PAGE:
Once this arrangement was established it was difficult to put the genie back in the bottle. Many of the major anti-competitive trusts running the war economy through the WIB had long desired a relationship with the state that would facilitate public subsidy of their interests. The war effort had proven a convenient means to this end.
Between 1918 and 1941, formal patronage was fostered between the War Department and big business for the first time outside the context of an actual war. Drawing on the WIB model, the War Production Board instituted favorable tax and profit standards for major industrialists who again dictated policies within their own economic sectors during World War II, usurping substantial decision-making from state actors.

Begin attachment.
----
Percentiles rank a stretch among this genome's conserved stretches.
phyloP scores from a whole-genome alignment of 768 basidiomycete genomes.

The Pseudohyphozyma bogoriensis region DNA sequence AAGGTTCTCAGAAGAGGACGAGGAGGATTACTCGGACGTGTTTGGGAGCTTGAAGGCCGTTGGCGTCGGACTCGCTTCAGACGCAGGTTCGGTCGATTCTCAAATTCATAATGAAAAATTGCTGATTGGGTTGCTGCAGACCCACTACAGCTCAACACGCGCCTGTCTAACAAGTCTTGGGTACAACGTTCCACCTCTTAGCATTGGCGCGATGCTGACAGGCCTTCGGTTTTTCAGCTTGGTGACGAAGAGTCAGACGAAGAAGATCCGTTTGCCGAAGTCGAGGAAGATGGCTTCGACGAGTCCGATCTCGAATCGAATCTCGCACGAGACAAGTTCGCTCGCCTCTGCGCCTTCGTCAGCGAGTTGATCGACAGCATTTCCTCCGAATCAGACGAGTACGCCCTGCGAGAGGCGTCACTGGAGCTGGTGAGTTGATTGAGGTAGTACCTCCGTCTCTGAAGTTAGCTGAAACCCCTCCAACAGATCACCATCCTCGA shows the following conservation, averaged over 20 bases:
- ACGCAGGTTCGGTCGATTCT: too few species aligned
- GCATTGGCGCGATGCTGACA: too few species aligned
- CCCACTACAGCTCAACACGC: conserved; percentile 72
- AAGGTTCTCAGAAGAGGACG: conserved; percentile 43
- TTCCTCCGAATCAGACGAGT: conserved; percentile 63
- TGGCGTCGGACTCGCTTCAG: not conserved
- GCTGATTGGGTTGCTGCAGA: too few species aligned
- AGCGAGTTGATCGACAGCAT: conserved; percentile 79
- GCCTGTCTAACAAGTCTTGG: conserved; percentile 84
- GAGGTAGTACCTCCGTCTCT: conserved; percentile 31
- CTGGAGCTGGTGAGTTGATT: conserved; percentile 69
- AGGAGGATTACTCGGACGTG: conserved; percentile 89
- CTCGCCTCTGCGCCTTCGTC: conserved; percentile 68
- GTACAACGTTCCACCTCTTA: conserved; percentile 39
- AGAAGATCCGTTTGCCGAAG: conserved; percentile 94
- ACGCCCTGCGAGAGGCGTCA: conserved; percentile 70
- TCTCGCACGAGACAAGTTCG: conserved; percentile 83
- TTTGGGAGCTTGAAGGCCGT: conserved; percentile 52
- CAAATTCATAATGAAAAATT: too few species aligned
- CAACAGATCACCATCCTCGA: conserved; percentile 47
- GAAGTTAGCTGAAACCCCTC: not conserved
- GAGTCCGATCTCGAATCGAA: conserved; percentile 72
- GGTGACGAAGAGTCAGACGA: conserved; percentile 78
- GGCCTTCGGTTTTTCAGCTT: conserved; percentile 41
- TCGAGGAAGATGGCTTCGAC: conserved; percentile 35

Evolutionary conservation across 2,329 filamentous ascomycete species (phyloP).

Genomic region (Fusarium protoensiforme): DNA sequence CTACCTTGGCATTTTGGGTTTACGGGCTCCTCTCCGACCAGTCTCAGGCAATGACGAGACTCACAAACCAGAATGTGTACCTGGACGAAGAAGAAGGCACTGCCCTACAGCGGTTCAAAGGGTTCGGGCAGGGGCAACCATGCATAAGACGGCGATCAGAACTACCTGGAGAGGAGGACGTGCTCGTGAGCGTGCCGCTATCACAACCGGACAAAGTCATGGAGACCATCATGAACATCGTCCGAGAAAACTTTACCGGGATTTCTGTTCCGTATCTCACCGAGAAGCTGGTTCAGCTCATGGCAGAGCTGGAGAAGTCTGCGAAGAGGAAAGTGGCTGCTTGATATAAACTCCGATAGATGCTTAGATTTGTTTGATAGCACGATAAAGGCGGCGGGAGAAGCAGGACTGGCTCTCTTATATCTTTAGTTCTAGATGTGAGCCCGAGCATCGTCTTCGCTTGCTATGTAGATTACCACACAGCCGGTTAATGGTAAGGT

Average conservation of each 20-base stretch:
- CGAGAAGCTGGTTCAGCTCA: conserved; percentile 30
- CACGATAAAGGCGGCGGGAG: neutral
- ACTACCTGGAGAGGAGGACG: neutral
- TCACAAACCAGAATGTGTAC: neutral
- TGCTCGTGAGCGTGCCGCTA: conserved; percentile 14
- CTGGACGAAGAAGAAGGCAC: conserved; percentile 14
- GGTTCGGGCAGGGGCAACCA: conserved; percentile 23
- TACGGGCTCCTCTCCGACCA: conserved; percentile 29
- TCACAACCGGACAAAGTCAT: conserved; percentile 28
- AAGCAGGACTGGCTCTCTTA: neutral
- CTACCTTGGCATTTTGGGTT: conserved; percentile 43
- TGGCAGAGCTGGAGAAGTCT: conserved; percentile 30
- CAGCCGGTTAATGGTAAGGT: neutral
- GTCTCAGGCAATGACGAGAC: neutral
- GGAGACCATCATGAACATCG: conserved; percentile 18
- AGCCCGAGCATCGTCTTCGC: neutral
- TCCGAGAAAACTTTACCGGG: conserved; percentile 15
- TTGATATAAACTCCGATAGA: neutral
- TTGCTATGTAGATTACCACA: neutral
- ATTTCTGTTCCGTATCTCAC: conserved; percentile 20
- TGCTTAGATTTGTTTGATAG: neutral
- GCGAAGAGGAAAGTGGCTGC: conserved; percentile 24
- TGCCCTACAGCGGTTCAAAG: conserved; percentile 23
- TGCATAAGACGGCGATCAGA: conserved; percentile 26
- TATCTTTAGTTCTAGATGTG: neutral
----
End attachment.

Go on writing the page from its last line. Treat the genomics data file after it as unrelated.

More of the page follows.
World War II and the major economic mobilization it necessitated greatly increased the incentives for war industries to maintain a militarist stance by the U.S. As detailed by historian Stephen Wertheim in his book, Tomorrow the World, foreign policy planners in the U.S. – led by members of the Council on Foreign Relations (CFR) – were alarmed by the Nazi takeover of France in June of 1942. The idea that Britain could also fall was seriously entertained for the first time. This prompted a major realignment in internationalist thought within the U.S. political class, from a rather restrained hegemony mostly confined to the western hemisphere and support for international law and disarmament, to a world order dominated by U.S. military supremacy. American national security was broadened to incorporate the objective of not allowing the U.S. to be denied action and influence around the world. This included free economic exchange with the acknowledgment that "trade would extend no further than force allowed, but force would be committed as far as trade necessitated."